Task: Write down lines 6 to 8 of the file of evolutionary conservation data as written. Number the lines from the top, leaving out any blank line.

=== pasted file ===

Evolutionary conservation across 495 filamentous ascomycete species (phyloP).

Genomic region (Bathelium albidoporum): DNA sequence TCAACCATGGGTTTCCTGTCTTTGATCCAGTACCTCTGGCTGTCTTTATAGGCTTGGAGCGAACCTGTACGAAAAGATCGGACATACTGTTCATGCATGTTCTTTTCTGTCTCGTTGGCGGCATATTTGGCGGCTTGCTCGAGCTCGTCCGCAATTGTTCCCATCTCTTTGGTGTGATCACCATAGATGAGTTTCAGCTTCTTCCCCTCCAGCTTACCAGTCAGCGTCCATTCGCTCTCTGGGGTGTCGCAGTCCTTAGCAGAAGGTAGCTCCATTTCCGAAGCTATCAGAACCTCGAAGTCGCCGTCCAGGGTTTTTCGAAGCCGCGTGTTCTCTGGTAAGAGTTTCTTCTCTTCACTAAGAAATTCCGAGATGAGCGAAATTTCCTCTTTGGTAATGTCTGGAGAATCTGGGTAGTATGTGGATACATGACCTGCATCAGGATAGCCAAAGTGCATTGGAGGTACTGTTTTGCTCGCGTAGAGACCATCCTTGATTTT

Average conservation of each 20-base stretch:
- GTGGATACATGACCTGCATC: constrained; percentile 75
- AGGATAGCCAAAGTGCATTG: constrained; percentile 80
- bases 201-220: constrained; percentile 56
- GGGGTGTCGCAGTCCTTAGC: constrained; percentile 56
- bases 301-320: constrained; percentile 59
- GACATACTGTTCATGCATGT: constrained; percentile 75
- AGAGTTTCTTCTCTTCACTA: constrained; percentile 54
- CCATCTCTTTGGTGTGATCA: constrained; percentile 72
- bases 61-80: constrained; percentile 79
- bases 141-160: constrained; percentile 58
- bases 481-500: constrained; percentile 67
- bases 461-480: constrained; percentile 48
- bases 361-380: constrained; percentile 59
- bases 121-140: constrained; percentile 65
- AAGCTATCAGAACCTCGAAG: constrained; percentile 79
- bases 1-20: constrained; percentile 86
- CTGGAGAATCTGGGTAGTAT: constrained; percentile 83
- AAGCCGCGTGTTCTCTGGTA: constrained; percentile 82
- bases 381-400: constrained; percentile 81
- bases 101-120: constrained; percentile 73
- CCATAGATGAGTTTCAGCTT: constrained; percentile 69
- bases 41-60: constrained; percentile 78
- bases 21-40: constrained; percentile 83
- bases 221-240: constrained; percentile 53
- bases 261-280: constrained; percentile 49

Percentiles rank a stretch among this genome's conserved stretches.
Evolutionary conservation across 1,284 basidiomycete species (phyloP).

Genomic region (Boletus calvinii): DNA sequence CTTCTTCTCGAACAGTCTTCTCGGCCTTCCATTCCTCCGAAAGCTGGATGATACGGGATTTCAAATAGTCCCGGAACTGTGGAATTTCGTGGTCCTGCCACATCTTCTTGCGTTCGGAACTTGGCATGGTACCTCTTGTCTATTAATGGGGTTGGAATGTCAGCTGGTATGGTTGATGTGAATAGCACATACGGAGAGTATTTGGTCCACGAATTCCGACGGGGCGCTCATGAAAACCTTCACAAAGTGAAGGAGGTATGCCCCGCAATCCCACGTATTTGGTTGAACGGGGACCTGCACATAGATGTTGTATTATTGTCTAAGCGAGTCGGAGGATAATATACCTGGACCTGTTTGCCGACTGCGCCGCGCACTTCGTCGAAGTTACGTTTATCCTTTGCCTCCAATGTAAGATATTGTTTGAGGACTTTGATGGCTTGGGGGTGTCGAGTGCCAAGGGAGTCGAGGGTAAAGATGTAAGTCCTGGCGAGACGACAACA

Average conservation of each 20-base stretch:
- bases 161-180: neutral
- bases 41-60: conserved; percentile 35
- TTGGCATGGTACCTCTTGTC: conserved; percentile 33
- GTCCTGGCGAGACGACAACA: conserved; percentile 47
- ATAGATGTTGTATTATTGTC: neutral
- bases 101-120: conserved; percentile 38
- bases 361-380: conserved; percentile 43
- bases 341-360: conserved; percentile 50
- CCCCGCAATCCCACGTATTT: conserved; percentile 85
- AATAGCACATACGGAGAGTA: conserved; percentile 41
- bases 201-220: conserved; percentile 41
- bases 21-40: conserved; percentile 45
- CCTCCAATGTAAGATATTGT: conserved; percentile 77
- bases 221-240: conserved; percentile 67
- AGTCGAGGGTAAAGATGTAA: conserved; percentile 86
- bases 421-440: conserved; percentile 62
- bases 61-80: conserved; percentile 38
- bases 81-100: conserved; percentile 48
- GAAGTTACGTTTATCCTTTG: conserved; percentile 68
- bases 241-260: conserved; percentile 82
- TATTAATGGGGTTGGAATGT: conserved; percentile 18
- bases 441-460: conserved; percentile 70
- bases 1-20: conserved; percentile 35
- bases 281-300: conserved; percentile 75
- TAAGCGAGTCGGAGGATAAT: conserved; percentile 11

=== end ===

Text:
- bases 201-220: constrained; percentile 56
- GGGGTGTCGCAGTCCTTAGC: constrained; percentile 56
- bases 301-320: constrained; percentile 59